I love a decisive verb, and when it appears in the setting of a solid, declarative sentence? Well, so much the better.
When autumn rolls around my mind returns to the pronouncements in Isaiah 12, because I studied and memorized it in the season of bright leaves and stiff breezes. The prophet’s bracing words stood up to the fading light here on the far edge of the Eastern Time Zone, and the chapter begins with a pronouncement of the future words of God’s people:
You will say in that day: “I will give thanks to you, O Lord, for though you were angry with me, your anger turned away, that you might comfort me. Behold, God is my salvation; I will trust, and will not be afraid; For the LORD God is my strength and my song, And He has become my salvation.” Isaiah 12:1-2.
By making the choice to praise God in my present circumstances, I participate in the fulfillment of biblical prophecy! Furthermore, if I need prompting, Isaiah provides plenty of basis for my gratitude:
- In Christ, God’s wrath over my sin has been turned away;
- I am given comfort and a basis for trust rather than fear;
- I find that the LORD God Himself is “my strength and song.” A search on Bible Gateway.com yielded four other occurrences of that melodious pairing, bringing to mind the song that Moses sang with the people of Israel when they were delivered from the Egyptians after the Red Sea crossing.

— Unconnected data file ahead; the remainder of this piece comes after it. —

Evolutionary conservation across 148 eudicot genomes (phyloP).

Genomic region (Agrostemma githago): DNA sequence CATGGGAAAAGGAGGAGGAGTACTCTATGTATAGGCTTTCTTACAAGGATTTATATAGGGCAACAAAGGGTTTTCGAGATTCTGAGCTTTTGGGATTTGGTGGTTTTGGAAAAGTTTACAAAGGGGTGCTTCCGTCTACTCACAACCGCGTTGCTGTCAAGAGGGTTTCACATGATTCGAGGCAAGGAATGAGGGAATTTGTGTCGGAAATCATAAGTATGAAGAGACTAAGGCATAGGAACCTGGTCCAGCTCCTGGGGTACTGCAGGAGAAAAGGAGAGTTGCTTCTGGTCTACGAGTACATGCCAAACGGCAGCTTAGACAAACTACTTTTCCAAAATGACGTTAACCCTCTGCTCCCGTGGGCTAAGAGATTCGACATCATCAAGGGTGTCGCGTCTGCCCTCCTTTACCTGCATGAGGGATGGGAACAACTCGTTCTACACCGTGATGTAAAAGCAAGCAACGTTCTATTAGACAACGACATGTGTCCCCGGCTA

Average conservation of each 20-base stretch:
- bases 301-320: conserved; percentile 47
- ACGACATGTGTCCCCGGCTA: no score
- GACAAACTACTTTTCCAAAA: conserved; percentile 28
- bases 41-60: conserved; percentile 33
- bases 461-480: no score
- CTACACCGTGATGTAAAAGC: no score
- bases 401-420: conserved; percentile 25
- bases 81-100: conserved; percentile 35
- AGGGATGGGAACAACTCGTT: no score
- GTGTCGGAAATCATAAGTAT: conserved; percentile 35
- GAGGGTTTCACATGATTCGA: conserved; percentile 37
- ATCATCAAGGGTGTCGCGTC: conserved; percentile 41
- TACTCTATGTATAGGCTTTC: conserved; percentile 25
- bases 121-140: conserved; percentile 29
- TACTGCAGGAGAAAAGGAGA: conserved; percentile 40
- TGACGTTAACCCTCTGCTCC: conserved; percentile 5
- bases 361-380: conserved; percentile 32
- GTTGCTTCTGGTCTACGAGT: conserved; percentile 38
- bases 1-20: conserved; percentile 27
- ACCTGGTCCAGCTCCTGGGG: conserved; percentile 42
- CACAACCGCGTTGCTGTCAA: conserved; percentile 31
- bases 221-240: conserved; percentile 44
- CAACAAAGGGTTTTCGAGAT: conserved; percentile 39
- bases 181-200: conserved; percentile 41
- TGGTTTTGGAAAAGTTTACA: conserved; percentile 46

For the past four years, I have been trusting for grace everyday to write down three reasons for thanksgiving. Before Thanksgiving Day, I expect that I will have recorded my five thousandth gift, but there are days when I need to dig into the promises of Scripture in order to put my pen on the line and write down a positive thought. When I make the choice to be purposeful in my gratitude, I am receiving a gift that is offered to me through the Gospel.
Isaiah wrote about a salvation he did not yet see, and I, too, write about a deliverance that is incomplete. In a world where young friends get cancer, where red tomatoes succumb to blight before harvest, and where my own harsh words cut the people I love, I pray for the coming of a kingdom where God’s will is done — perfectly.
In the meantime, by giving thanks today, I bring the bookends of already and not-yet just a little bit closer together in my world. So when I read and struggle to memorize Isaiah’s words — getting the “in that day” in the right place and using the right conjunctions — part of my song is always a prayer:
Oh, Lord, let today be THAT DAY in which I give thanks to you. Yes — on earth as it is in heaven. Today.